Diet & Nutrition
Tree Nuts Help Lower Blood Sugar Levels
Eating tree nuts appears to help lower and stabilize blood sugar levels in people with Type 2 diabetes compared to those on a control diet, according to a study done at St. Michael’s Hospital in Toronto and published July 30th 2014 in the online journal PLOS ONE.
Tree nuts include almonds, Brazil nuts, cashews, chestnuts, coconuts, hazelnuts, pecans, macadamia nuts, walnuts, pine nuts and pistachios. They do not include peanuts, which are legumes.
A release from the hospital explains that a systematic the evidence from 12 clinical trials in 450 participants found that eating about two servings a day of tree nuts improved the two key markers of blood sugar: the HbA1c test, which measures blood sugar levels over three months, and the fasting glucose test, where patients are not allowed to eat or drink anything but water for eight hours before their blood glucose levels are tested.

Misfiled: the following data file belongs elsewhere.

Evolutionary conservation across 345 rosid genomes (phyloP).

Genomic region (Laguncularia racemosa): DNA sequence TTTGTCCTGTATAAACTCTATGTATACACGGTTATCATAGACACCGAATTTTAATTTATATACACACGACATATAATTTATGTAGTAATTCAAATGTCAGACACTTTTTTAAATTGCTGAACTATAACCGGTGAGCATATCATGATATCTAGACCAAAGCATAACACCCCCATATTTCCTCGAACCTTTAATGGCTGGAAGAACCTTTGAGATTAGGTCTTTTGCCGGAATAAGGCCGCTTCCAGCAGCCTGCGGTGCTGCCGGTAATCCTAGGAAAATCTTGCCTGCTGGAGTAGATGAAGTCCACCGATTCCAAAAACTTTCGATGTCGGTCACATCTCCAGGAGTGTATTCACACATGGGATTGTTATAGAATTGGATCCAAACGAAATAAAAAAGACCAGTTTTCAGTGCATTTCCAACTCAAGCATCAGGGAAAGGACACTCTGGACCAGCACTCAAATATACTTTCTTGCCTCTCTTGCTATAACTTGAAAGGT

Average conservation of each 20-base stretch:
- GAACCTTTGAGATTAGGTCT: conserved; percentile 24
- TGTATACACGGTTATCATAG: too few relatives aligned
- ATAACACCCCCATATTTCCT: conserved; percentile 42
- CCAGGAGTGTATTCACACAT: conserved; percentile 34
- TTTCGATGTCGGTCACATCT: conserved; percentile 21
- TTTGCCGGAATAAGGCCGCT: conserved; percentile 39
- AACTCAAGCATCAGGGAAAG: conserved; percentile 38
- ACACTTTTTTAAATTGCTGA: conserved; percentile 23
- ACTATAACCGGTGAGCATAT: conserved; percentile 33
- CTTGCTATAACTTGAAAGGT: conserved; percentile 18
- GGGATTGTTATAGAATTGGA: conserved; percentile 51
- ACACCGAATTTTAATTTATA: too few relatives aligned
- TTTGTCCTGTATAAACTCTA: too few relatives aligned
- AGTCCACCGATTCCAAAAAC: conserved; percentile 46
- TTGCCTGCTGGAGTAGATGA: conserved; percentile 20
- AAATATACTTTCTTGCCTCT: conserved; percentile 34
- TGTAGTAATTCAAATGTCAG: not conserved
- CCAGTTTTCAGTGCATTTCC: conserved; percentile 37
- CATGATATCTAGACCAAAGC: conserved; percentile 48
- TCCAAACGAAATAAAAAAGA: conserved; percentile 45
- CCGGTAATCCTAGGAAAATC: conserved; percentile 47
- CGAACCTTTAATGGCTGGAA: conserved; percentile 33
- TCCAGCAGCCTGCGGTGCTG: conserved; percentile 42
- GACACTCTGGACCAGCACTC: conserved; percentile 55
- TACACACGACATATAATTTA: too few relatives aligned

The best results were seen when tree nuts replaced refined carbohydrates rather than saturated fats, said Dr. John Sievenpiper, a physician and researcher in the Clinical Nutrition and Risk Factor Modification Centre of St. Michael’s Hospital.
Dr. Sievenpiper said participants in the clinical trials reviewed ate 56 grams of tree nuts a day. One serving of tree nuts is about ¼ cup or 30 grams. He said that people in North America consume on average less than one serving a day, so this is one way they can adapt their diets to take advantage of the metabolic benefits.
Dr. Sievenpiper said that while nuts are high in fat, it’s healthy unsaturated fat and while they can also be high in calories, participants in the clinical trials did not gain weight. “Tree nuts are another way people can maintain healthy blood sugar levels in the context of a healthy dietary pattern,” he said.